Re: Tracking RFSs as bugs
* Ansgar Burchardt <email@example.com>, 2011-09-21, 11:47:
I do not sponsor very much, but I am a bit unhappy about having comment
possibilities on both mentors.d.n and the mailing list with information
- A new pseudo-package mentors.debian.org (or whatever) is created; the
maintainer is set to firstname.lastname@example.org so all bug mail is sent to
- New requests should use "RFS: <package>/<version>"; maybe with
"[NEW]" appended for packages not yet in the archive. It might be
helpful to have mentors.d.n be able to file them (on manual request).
- Comments are sent to the BTS. Tags are used as follows:
- moreinfo: Open questions or changes are required before an upload.
- confirmed: Somebody did review the package and thinks it is okay.
(Not needed when the package is directly uploaded.)
Let me bikeshed a little here. ;)
I'd use "confirmed" merely to indicate that either:
a) the package is already in the archive or
b) it's a new package and a DD believes it would be a good addition to
Note that the latter option is not necessarily a declaration of
willingness to sponsor the package - I'd use "owner" for that purpose.
- pending (closing the bug): Somebody will (did) upload the package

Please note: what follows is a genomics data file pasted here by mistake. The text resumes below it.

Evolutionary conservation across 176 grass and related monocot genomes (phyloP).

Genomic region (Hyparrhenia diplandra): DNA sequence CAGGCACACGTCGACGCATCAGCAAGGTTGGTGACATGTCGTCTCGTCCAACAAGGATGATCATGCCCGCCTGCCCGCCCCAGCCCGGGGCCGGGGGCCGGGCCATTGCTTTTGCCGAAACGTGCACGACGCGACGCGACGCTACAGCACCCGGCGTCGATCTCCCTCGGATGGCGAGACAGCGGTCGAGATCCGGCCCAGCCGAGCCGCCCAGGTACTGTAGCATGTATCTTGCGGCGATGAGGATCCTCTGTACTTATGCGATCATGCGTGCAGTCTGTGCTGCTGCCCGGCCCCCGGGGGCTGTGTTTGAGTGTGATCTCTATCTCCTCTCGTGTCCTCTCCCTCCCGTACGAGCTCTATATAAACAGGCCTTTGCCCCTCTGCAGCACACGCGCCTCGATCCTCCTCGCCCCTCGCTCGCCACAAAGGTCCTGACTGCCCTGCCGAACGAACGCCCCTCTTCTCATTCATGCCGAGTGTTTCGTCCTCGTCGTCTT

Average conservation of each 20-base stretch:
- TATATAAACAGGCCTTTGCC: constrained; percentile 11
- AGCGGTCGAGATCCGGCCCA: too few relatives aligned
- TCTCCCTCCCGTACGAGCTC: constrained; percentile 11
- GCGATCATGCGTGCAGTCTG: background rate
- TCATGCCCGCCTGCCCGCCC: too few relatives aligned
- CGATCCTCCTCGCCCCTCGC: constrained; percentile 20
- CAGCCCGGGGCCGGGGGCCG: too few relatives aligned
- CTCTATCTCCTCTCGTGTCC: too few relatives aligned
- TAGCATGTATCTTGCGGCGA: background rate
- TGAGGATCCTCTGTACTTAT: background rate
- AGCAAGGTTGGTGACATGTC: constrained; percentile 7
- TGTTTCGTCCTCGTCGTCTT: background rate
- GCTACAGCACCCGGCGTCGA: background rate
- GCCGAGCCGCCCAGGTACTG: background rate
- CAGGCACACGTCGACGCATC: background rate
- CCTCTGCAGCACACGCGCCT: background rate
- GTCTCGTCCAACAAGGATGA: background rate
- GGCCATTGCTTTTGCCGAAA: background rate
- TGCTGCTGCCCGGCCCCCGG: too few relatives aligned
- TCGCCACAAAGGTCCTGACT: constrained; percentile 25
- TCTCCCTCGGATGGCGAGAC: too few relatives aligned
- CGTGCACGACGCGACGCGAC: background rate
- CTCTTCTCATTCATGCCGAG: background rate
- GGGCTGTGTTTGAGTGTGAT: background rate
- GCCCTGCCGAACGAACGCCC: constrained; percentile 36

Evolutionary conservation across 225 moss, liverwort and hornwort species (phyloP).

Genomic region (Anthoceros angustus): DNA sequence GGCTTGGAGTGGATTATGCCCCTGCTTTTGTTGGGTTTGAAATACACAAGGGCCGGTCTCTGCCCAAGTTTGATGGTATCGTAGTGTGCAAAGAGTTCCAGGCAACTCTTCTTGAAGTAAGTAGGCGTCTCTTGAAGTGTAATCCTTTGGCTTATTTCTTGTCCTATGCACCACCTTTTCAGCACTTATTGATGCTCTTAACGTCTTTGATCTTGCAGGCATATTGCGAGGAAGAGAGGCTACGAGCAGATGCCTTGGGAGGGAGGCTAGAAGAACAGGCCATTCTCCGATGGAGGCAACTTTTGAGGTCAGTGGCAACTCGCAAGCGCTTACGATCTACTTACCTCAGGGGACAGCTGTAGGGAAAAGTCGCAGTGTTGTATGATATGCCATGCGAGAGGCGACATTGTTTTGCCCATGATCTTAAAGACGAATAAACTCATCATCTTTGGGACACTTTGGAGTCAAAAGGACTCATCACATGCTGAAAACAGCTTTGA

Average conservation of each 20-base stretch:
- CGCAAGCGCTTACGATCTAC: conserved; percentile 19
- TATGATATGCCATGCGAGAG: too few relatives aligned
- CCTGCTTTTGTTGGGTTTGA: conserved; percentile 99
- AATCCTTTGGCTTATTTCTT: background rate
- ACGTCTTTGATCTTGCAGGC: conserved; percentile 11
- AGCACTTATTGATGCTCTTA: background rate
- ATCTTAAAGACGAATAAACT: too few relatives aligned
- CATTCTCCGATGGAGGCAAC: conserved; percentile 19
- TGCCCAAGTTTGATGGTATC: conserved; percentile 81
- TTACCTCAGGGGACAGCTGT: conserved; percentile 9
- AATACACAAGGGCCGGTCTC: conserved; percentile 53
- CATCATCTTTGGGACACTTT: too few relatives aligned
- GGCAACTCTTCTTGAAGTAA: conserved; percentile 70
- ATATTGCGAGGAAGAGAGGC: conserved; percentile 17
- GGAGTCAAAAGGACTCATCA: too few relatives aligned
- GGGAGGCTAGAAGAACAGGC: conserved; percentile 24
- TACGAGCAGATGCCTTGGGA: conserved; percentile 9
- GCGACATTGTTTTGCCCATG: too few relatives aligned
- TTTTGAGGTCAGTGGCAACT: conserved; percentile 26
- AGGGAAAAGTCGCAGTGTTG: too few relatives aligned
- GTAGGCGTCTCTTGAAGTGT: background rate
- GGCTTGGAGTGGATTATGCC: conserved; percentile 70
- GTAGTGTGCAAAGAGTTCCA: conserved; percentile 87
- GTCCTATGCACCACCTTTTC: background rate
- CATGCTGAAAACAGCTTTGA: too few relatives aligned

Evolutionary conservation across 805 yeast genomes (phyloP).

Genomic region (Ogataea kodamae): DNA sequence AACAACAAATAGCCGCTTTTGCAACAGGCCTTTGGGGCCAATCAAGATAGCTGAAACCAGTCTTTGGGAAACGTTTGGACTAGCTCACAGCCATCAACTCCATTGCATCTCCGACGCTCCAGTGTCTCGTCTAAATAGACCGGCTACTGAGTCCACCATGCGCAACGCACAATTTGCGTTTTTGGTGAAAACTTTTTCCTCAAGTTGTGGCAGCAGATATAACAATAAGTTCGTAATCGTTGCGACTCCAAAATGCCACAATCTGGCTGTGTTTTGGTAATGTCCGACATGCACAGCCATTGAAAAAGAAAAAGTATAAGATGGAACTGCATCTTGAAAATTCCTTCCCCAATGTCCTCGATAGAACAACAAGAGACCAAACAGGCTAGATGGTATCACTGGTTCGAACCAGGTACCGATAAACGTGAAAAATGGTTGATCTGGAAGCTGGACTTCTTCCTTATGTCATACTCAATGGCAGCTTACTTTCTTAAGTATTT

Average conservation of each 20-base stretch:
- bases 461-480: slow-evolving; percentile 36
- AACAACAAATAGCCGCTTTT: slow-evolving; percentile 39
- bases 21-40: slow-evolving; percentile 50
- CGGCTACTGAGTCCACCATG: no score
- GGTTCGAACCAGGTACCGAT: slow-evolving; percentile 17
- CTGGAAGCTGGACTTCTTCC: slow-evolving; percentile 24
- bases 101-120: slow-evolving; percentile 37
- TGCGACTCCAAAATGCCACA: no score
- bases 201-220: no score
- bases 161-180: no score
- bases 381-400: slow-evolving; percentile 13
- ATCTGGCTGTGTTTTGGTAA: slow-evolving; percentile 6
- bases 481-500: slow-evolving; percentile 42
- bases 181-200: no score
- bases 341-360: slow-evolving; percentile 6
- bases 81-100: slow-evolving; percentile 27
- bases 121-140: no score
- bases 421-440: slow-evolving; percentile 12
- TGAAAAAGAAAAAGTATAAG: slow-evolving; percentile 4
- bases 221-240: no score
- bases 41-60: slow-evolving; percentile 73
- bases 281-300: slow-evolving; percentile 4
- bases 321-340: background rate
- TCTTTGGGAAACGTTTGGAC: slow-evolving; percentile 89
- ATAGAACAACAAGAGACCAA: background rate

(no further changes required).
I'm not sure if "pending" would be ever useful (except maybe for uploads
- mentors.d.n automatically closes RFS bugs for uploaded packages or
packages that were removed from there.
I think I'd prefer this to be done manually. Sending an "Uploaded,
thanks!" mail to NNNNNNNemail@example.com shouldn't be a big effort
It may also automatically close inactive bugs.
Yes, this is quite important, or else we'll drown in bugs. Of course, we
would have to define what is "inactive". One of my packages was
sponsored 8 months after I sent the RFS...
- Packages tagged both moreinfo and confirmed get the confirmed tag
With my proposal on how to use "confirmed" this won't be needed. In
fact, it'd very typical for an RFS to be tagged both "confirmed" (= the
package is welcome) and "moreinfo" (= needs more work).